In Boston’s sharp-elbowed political world, when anything goes wrong — whether it’s the stalled waterfront development, rising school-dropout rates, or post-playoff rioting — assigning blame usually takes top priority. Everyone in public office can expect a certain amount of criticism, some fair and some not.
Suffolk DA Dan Conley says the low homicide-arrest rate in recent years is the result of a more careful process of developing evidence — a change made largely in reaction to revelations of wrongful convictions in older cases. “We don’t ever want to go back to the days when people were arrested on the basis of hunches and street rumor,” he says.
But to date, there is little evidence that Conley is developing better cases than his predecessors did.
In Boston, of those murders that have taken place since Conley became DA, 61 have resulted in a trial verdict or guilty plea. Of these, prosecutors won a first- of second-degree murder conviction in nearly half, and a manslaughter or lesser charge in almost a third, with the remaining 20 percent ending in acquittal.
Compare that with the previous administration. The biggest change: fewer manslaughter pleas, more acquittals. Our chart suggests that more Boston murder defendants, looking at the strength of the DA’s case against them, are willing to take their chances in court — and they’re winning.
RESULTS OF ALL ADJUDICATED MURDER CASES IN BOSTON
BEFORE CONLEY (1998–February 2002)
First degree 30%
Second degree 18%
UNDER CONLEY (since February 2002)
First degree 33%
Second degree 16%
Lesser charge 3%
Source: Suffolk County District Attorney, Phoenix research
But District Attorney (DA) Dan Conley is a rare phenomenon: a Boston pol who is seemingly inculpable. That’s especially striking, given that he’s served as the city’s top elected law-enforcement official during a depressing regression into high homicide rates, widespread fear of violence, dismal arrest rates, and high-profile acquittals.
Even a Boston Globe article this month that examined a continuing lack of convictions in Boston murder cases, pointed fingers at jurors, television shows, court delays — everywhere except the prosecutor’s office.
As the city’s homicide rates have soared, Conley has largely escaped the criticism that has been leveled at Mayor Tom Menino, three Boston Police Department (BPD) commissioners, and community and religious leaders. “He’s always skated,” says one City Hall insider. “He’s always left out of the blame.”
To top it all off, he ran unopposed this past year for re-election to his second four-year term as Suffolk County DA.
Some argue that the prosecutor’s office can’t be fairly criticized for rising violence and falling arrest percentages, a view Conley shares. “We’re lawyers,” he said in an interview with the Phoenix this week. “We don’t have the power of arrest. We don’t patrol neighborhoods.”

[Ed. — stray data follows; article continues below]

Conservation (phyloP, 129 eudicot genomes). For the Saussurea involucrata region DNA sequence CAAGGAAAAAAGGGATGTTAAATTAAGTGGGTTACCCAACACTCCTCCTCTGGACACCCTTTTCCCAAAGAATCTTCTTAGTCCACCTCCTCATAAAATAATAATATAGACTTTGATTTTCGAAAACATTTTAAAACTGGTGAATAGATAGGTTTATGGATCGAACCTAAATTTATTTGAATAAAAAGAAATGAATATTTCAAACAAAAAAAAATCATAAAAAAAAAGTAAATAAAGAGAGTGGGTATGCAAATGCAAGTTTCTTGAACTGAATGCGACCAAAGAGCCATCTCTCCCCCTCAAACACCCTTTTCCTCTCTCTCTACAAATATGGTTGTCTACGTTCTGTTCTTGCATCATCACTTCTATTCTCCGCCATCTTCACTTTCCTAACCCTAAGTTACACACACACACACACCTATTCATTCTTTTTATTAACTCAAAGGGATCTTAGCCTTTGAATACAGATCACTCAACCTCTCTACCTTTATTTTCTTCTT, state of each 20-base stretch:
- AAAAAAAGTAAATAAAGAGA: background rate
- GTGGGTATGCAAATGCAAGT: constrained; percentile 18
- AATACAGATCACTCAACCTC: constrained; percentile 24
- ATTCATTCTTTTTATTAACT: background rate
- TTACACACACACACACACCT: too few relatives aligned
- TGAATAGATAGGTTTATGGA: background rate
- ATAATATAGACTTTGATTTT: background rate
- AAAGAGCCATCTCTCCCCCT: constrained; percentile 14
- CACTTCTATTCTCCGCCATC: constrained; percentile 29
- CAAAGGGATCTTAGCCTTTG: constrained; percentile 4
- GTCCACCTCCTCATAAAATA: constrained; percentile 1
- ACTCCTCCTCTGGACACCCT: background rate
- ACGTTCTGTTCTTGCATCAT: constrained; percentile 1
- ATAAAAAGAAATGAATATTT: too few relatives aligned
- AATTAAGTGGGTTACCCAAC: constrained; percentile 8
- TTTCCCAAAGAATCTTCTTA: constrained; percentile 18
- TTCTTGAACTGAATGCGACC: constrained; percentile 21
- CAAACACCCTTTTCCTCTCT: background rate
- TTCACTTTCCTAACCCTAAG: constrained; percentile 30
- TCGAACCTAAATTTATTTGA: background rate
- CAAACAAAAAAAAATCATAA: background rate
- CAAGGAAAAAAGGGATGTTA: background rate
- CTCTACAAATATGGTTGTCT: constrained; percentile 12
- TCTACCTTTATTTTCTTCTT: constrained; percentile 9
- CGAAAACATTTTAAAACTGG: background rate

But in Massachusetts, DAs are, by statute, responsible for homicide investigations, and in Suffolk County they help direct the show from the start. In fact, many local observers now agree that the rise in violence has been fueled in part by the low arrest and conviction rates in those investigations, a combination that has left murderers on the street, and removed the fear of doing time for their crimes.
Earlier this year, the National District Attorneys Association even produced a report — which contains a quote from Conley, who is on the board of directors — arguing that a DA should be judged not just on conviction rates, but also on arrest rates and crime prevention.
In other big cities, including New Orleans, Washington, DC, and Philadelphia, district attorneys have come under fire when violent crime has risen and arrest rates have dropped. San Francisco’s DA has endured intense public criticism — from high-ranking police officials, no less — for those reasons. And candidates in this past year’s DA election in Dallas debated means of reversing similar trends.
Yet those cities haven’t suffered anything close to the setbacks Boston has since Conley took office in February 2002.
Boston has averaged 62 murders a year during Conley’s tenure, up 45 percent from the previous five years. Meanwhile, only 40 percent of murders committed in Boston have ended with an arrest — down from 55 percent before Conley took office, and well below the national average of more than 60 percent — and that number’s falling. But the failures in Boston courtrooms keep piling up. (See sidebar.)
Conley insists on being included in any positive press conference, but is nowhere to be seen when bad news arises, city insiders say.
Other detractors maintain that Conley — while honest and well-intentioned — plays it safe to avoid controversy that would be bad for his career.
That caution has its price. According to some BPD detectives, his office leaves dangerous criminals on the street by being gun-shy about bringing charges without rock-solid evidence. And tough-on-crime community activists say Conley’s office pleads too many murder charges down to manslaughter in order to avoid the embarrassment of acquittals. Meanwhile, defense attorneys and civil-liberties advocates say Conley has been unwilling to criticize police and force them to change their worst habits. And close observers claim he rewards loyalty over competence in his office — he cleaned house of Ralph Martin loyalists early on, regardless of their skills, and has rarely cut anyone loose since then, despite his office’s anemic results.